- Invert the top portion of the bottle into the base, forming a funnel.
- Hang or place traps so they are about 4 to 5 feet above the ground. For safety, place them away from people.
A homemade trap to catch yellowjackets. Photo by Alison Zulyniak
A natural disaster such as Hurricane Michael can cause excess standing water which leads nuisance mosquito populations to greatly increase. Floodwater mosquitoes lay their eggs in the moist soil. Amazingly, the eggs survive even when the soil dries out. When the eggs in soil once again have consistent moisture, they hatch! One female mosquito may lay up to 200 eggs per batch . Standing water should be reduced as mush as possible to prevent mosquitoes from developing.
You should protect yourself by using an insect repellant (following all label instructions) with any of these active ingredients or using one of the other strategies:
- Oil of lemon eucalyptus
- Para-menthane diol
- An alternative is to wear long-sleeved shirts and pants – although that’s tough in our hot weather
- Wear clothing that is pre-treated with permethrin or apply a permethrin product to your clothes, but not your skin!
- Avoid getting bitten while you sleep by choosing a place with air conditioning or screens on windows and doors or sleep under a mosquito bed net.
Now let’s talk about mosquito control in your own landscape.
Let’s first explore what kind of environment in your landscape and around your home is friendly to the proliferation of mosquitoes. Adult mosquitoes lay their eggs on or very near water that is still or stagnant. That is because the larvae live in the water but have to come to the surface regularly to breeze. The small delicate larvae need the water surface to be still in order to surface and breathe. Water that is continually moving or flowing inhibits mosquito populations.
Look around your home and landscape for these possible sites of still water that can be excellent mosquito breeding grounds:
- bird baths
- potted plant saucers
- pet dishes
- old tires
- roof gutters
- tarps over boats or recreational vehicles
- rain barrels (screen mesh over the opening will prevent females from laying their eggs)
- bromeliads (they hold water in their central cup or leaf axils)
- any other structure that will hold even a small amount of water (I even had them on a heating mat in a greenhouse that had very shallow puddles of water!)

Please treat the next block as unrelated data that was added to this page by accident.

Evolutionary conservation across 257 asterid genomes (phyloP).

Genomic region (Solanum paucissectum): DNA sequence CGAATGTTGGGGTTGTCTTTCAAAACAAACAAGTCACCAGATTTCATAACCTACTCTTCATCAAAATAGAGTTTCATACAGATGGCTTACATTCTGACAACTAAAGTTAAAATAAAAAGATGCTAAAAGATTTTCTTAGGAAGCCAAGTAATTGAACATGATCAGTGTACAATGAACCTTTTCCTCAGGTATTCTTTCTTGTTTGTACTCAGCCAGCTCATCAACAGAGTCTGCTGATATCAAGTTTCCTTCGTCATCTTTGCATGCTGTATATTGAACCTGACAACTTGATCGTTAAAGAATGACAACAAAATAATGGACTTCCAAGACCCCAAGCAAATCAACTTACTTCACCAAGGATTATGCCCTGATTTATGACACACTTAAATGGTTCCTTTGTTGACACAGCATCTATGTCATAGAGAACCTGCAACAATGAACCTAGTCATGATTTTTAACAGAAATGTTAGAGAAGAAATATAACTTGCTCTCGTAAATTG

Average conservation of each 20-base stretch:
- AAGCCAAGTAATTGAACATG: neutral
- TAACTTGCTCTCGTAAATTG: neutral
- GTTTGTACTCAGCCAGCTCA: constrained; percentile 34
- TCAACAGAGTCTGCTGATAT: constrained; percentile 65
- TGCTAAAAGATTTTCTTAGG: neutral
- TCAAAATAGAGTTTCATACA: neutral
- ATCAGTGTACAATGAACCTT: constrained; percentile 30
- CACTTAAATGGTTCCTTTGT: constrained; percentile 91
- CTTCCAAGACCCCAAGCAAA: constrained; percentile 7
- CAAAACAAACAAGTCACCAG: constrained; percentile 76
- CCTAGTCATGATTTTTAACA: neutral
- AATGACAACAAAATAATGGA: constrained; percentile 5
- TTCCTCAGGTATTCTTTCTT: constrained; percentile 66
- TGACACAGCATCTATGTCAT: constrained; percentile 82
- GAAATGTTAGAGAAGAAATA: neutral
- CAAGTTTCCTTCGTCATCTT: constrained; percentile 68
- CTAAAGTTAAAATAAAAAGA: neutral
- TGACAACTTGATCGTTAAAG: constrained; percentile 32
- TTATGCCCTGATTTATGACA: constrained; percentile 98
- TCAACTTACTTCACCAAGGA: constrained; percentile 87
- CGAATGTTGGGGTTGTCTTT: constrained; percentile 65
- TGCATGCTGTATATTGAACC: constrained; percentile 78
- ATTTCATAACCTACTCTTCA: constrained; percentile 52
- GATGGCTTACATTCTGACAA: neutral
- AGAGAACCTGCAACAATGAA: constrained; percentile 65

You may want to rid yourself of some of these sources of standing water or empty them every three to four days. What if you have bromeliads, a pond or some other standing water and you want to keep them and yet control mosquitoes? There is an environmentally responsible solution. Some bacteria, Bacillus thuringiensis ssp. israelensis or Bacillus sphaericus, only infects mosquitoes and other close relatives like gnats and blackflies and is harmless to all other organisms. Look for products on the market that contain this bacteria.
For more information:
UF/IFAS Mosquito Information Website
Bare limb tips and clusters of webbing in pecan trees are often the first sign that fall is right around the corner.
This webbing is caused by clusters of the larvae of the Fall Webworm (Hyphantria cunea (Drury)) which is often also called Pecan Webworm. “Fall Webworm” is a bit of a misnomer in our region since they are able to strike in spring and summer thanks to our long growing season. They are most noticeable in the fall thanks to cumulative effects of earlier feeding.
The adult form of the fall webworm is a solid white or white and brown spotted moth that emerges in late March through August in southern climates. After mating they lay orderly clusters of green eggs, usually May through August. Soon after emergence, the larvae begin creating silk webs to protect themselves as they voraciously feed on their various host plants, of which Pecan is most common in Northwest Florida gardens.
Although they are capable of defoliating complete trees, especially smaller ones, most seasons they are kept in check by beneficial insects such as the paper wasp. It is beneficial for small orchards or home growers to scout their trees from June through August. If small webs are observed in young trees, it is best to prune them out with a pole saw or pole pruner and dispose of the branch. Pruning of small branches does not harm the tree, but it may be of no benefit to remove small webs in larger trees, if they are being controlled by natural enemies.
Most home gardens don’t have a practical ability to spray for this insect. For homeowners it is difficult to spray for control, due to the cost of the equipment required to get the spray into the tree canopy. If spraying is an option, many insecticides containing spinosad or Bacillus thuringiensis (Bt) exist. Both of these products target caterpillars while not harming beneficial insect predators that feed on these worm populations. Several more toxic insecticide products exist that will control fall webworm, but they often exacerbate insect problems by killing off beneficial insects that might be controlling other insect pests.